US Navy to probe faulty charts in Tubbataha

Preliminary findings indicate that 'inaccurate navigation data' may have been a factor in the crash

STUCK ON THE REEF. Photo of the USS Guardian stuck at the Tubbataha North Atoll taken from a Nomad plane from the Philippine Air Force on 17 January courtesy of AFP WESCOM

MANILA, Philippines – The US Navy will determine if it was faulty navigational charts that caused the USS Guardian to veer off its course.

The Navy’s own investigation team will “assess the circumstances surrounding” the grounding of one of its ships inside the Tubbataha Reef Natural Park marine protected area on Thursday, January 17.

The probe “will include information on faulty navigation chart data that misplaced the location of Tubbataha Reef,” a statement from the US Pacific Fleet said on Saturday, January 19.

The statement added that the US National Geospatial-Intelligence Agency had provided “preliminary findings of a review on Digital Nautical Charts (DNC) that contain inaccurate navigation data and may have been a factor” in the crash.

US Navy chief navigator Rear Adm Jonathan White confirmed that DNC mapping was used by the USS Guardian and “initial review of navigation data indicates an error in the location of Tubbataha Reef” on the digital map.

“While the erroneous navigation chart data is important information, no one should jump to conclusions. It is critical that the US Navy conduct a comprehensive investigation that assesses all the facts surrounding the Guardian grounding,” said US Pacific Fleet spokesman Capt Darryn James.

(Read: A sad day for a scuba diver)

PARK RANGERS. Angelique Songco (center) with her staff at the Tubbataha Reefs Natural Park. Photo courtesy of Angelique Songco

Rangers finally aproach stuck ship

Also on Saturday, Park rangers were finally able to approach the USS Guardian for the first time since the American minesweeper ran aground in Tubbataha on Thursday, a park official said.

“[The] coordination has improved a lot,” chief supervisor Angelique Songco told Rappler after the US Navy had ignored her staff for two consecutive days.

Songco explained that park rangers approached the stuck ship assisted by a marine environmental protection vessel sent by the Philippine Coast Guard (PCG).

PCG commandant Rear Admiral Rodolfo Isorena ordered on Friday the deployment of the BRP Corregidor to carry personnel from the the Marine Environmental Protection Command, as well as rescue and medical teams from the Special Operations Group (CGSOG) to first help evacuate the 80 US servicemen on board the USS Guardian and then begin assessing the damage to the coral.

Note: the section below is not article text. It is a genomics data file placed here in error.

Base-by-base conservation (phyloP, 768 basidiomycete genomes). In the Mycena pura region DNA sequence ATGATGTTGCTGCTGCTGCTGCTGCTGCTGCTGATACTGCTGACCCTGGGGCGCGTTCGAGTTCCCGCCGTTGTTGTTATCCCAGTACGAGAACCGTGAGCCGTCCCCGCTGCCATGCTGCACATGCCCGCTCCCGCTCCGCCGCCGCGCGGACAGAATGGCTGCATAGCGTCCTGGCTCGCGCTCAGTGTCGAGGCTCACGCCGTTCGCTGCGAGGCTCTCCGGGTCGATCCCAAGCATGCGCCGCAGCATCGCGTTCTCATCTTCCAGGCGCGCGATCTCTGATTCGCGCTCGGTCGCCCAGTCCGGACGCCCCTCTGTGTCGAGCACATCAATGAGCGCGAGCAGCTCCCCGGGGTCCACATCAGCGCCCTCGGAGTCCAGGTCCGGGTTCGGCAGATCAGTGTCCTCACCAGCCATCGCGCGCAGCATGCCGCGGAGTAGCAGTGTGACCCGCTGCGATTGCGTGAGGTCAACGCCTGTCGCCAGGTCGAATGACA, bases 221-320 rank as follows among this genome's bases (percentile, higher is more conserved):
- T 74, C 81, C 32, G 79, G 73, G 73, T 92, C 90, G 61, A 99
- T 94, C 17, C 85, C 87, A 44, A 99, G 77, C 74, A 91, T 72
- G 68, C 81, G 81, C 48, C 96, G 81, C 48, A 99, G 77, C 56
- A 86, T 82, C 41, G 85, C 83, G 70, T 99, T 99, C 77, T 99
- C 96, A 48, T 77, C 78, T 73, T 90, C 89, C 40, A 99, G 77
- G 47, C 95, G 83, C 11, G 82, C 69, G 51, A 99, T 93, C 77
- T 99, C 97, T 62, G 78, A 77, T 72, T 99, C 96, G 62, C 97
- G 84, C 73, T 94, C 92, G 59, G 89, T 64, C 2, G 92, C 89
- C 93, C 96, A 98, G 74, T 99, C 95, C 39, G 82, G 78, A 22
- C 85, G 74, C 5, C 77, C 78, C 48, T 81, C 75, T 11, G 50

The Philippine Navy control craft BRP Ismael Lomibao is also set to arrive in the area to bring CGSOG divers who will take part in the search and rescue operations.

Songco said the US Navy allowed her staff and the Coast Guard to approach the USS Guardian, but civilians have yet to be allowed on the American ship.

 PRISTINE REEFS. The coral reefs of Tubbataha are healthy and free from parasites such as the nasty crown-of-thorns starfish that eats polyps, the live organisms that make up the coral. Photo by Lory Tan/WWF

Gov’t agencies to probe incident

The park management lodged on Friday a formal protest with the US embassy in Manila over the behavior of the commanding officer of the minesweeper. According to Songco, he deployed armed soldiers on deck to discourage the rangers from approaching the ship.

The extent of the damage could not be immediately determined, but the World Wildlife Fund suggested on Thursday that at least 10 meters of the minesweeper’s hull had ran aground into the reef.

Presidential spokesperson Abigail Valte announced on Saturday that various government agencies will be conducting their own investigation on what happened.

The US Navy may be charged with violating sections 19 and 26 of Republic Act 10067 or the Tubbataha Reefs National Park (TRNP) Act of 2009.

It can also expect to pay P12,000 per sqm of damaged coral.

Tubbataha – a multi-awarded conservation project and one of the world’s best dive sites – is a 97,030-hectare World Heritage Site with two main atolls home to a huge variety of marine life species, including large pelagics such as manta rays and sharks, as well as pristine coral.

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